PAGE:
Residents' association fights to keep schools open

Downtown residents are mobilizing to head off the possible closure of four public elementary schools.

Local politicians, activists meet to discuss potential school closures

Matt Wachna, the secretary of the Downtown Residents' Association says he wants the city to fight the provincial funding model for schools. (CBC)

Downtown residents are mobilizing to head off the possible closure of four public elementary schools.

The Downtown Residents' Association held a meeting Thursday that brought the public together with trustees, teachers, Coun. Rino Bortolin and NDP MPP Lisa Gretzky.

The association is now going to pull together people from across the city to take a united message to the provincial government to change the formula which funds school boards based on enrolment.

Funding is reduced if a school has too many empty spaces.

"This is not working for our city," said Matt Wachna, the secretary of the residents' association. "It's not working for the province, so you need to change this now."

"We're not targeting one particular school, we're really looking at long-tern as well as short-term goals," he said. 

One option presented to keep schools open is to spread French immersion programs around to schools with low enrollment instead of centralizing the program in a handful of locations.

A report is going to the board next month which may recommend closing Prince Edward school, Dougall Avenue Public School and Queen Victoria School and build a new school.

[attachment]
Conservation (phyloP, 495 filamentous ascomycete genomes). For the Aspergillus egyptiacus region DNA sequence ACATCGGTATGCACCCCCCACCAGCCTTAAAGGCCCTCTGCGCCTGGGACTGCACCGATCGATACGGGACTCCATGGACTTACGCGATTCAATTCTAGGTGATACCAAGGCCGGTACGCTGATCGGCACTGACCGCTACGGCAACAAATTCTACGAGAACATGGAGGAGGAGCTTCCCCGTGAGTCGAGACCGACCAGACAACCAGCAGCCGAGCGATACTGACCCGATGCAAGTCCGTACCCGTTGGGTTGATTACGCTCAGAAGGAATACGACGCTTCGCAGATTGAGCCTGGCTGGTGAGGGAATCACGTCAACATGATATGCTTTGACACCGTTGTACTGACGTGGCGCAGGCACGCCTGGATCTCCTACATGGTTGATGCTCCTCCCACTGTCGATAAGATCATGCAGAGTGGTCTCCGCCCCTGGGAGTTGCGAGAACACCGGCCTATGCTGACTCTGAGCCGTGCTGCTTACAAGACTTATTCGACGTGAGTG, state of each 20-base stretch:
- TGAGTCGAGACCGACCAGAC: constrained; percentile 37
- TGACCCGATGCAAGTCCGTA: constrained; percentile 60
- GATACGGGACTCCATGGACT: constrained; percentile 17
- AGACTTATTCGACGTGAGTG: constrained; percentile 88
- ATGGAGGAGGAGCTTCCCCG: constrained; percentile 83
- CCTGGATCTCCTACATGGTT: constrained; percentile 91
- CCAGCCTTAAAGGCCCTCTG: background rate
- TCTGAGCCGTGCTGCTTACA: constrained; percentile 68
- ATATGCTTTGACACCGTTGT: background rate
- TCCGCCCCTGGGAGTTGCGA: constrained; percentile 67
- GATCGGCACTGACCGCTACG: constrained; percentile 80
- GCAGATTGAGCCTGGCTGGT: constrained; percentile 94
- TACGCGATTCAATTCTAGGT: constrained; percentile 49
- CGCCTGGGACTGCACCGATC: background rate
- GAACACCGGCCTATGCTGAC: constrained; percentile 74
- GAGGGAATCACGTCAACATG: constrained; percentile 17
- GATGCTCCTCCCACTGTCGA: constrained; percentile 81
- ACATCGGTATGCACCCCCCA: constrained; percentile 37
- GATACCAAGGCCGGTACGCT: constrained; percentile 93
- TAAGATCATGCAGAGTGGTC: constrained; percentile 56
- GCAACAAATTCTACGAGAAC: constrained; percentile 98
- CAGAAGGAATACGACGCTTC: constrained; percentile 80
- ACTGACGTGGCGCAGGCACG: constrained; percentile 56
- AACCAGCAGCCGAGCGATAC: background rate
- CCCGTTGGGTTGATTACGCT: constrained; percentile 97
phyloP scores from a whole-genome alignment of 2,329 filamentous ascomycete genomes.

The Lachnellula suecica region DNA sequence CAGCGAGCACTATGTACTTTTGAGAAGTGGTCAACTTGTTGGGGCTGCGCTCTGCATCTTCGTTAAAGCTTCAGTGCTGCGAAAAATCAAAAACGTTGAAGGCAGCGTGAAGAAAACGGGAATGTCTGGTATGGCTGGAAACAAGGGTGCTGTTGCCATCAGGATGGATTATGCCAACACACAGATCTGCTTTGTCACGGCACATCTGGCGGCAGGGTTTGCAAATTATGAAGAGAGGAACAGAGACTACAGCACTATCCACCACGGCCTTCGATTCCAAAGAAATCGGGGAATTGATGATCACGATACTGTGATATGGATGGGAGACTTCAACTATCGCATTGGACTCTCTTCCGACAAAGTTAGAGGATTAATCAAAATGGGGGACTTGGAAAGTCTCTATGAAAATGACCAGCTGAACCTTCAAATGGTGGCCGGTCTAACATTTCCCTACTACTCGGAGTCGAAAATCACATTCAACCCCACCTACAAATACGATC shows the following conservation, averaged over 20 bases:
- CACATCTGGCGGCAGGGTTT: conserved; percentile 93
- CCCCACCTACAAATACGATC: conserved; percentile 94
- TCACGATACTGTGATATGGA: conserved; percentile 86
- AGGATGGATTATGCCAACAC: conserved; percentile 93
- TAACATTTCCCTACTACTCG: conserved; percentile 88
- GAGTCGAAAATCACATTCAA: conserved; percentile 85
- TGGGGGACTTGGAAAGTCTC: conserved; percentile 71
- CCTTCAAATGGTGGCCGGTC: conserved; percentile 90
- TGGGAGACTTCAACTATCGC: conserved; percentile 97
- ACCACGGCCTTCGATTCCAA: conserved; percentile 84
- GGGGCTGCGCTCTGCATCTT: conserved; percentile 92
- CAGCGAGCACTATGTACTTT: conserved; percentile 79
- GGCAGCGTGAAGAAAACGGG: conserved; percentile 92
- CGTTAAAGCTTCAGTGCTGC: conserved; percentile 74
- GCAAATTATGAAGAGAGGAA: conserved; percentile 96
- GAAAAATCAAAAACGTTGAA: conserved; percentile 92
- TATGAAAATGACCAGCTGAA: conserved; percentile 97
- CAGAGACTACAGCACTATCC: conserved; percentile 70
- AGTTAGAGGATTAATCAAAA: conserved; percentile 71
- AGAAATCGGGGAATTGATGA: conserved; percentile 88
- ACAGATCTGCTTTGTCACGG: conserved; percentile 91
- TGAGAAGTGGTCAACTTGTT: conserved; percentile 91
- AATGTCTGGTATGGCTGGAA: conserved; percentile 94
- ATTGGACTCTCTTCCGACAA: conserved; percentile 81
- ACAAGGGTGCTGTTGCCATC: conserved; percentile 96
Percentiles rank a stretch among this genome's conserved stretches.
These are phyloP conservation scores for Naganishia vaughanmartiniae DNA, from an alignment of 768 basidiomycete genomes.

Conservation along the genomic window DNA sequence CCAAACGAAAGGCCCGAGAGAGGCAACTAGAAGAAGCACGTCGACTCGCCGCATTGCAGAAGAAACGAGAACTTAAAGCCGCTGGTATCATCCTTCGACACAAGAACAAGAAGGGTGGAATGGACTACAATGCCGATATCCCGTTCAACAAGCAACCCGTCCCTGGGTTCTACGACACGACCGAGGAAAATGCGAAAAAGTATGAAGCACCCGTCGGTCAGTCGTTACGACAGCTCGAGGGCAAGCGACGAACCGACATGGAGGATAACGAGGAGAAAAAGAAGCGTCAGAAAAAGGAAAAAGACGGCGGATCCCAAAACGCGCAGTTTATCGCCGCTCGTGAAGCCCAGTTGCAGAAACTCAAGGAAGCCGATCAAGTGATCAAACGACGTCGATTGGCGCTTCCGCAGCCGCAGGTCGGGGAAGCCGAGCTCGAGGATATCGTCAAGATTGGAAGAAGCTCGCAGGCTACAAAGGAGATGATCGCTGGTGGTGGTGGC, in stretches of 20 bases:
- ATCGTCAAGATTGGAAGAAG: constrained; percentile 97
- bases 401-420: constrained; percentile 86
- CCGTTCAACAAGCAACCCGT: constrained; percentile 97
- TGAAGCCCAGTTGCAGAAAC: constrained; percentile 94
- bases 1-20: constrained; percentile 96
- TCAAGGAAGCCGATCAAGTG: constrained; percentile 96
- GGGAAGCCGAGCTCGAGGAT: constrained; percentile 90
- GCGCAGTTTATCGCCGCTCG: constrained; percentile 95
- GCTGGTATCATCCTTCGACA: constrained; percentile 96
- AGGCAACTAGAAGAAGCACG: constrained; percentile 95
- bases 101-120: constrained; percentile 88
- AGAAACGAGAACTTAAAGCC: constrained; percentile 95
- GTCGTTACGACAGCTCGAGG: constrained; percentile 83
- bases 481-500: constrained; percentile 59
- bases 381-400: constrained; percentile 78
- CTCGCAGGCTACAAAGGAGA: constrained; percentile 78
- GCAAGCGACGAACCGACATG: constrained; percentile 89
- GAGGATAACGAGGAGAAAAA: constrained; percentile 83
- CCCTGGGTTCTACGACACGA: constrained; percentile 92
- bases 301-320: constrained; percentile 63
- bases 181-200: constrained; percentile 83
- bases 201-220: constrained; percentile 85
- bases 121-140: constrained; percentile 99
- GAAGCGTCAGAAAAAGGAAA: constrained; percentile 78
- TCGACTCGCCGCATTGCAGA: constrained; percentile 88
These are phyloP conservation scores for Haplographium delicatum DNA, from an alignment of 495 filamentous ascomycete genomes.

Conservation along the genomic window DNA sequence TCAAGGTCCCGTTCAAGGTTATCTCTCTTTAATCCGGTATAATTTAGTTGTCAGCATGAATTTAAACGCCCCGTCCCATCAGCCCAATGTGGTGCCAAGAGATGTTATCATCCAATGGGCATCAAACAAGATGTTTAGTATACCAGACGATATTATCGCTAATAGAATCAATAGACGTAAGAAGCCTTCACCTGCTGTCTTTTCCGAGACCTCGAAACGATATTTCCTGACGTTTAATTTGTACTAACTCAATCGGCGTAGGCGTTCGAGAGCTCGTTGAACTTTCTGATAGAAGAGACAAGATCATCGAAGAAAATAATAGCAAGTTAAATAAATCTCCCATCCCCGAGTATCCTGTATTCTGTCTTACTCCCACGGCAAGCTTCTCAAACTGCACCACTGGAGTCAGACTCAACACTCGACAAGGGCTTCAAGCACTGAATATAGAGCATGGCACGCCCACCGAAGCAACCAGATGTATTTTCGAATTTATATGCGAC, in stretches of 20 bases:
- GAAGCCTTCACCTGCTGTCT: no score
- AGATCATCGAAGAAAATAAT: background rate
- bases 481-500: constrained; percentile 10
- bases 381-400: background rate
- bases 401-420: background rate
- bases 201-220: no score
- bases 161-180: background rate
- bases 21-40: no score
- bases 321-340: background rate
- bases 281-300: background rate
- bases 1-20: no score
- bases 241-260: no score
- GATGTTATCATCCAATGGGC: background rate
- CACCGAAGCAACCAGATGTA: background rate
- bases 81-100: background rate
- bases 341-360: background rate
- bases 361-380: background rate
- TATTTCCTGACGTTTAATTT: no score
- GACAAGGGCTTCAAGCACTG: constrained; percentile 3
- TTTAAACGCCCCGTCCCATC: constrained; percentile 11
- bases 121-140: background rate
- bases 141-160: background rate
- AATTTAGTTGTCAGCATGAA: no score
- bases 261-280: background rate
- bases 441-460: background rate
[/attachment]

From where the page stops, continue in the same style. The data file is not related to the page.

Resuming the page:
It would also close Hugh Beaton School and transfer the students to John Campbell school.

Public board facing $3.75-million deficit  

MPP Lisa Gretzky said the NDP has been trying to get the Ontario Liberal government to change the funding formula but has been unsuccessful.

"It's an issue we have brought up over and over again," Gretzky said. "We wanted the government to work with us. They are just unwilling."

Gretzky slammed the province for a funding formula that encourages closing older schools and amalgamating school communities into larger, newer schools.

She claimed the province is blaming school board trustees for closures when she says the formula ties the hands of trustees who must balance their budgets.

Public board trustee Alan Halberstadt said the board is facing a $3.75-million deficit and but are seeing $700,000 per year in funding cuts.

"The choice is to cut programming or staffing or start closing some schools," Halberstadt said. "We are regulated by the balance our budget or they will come in and take over."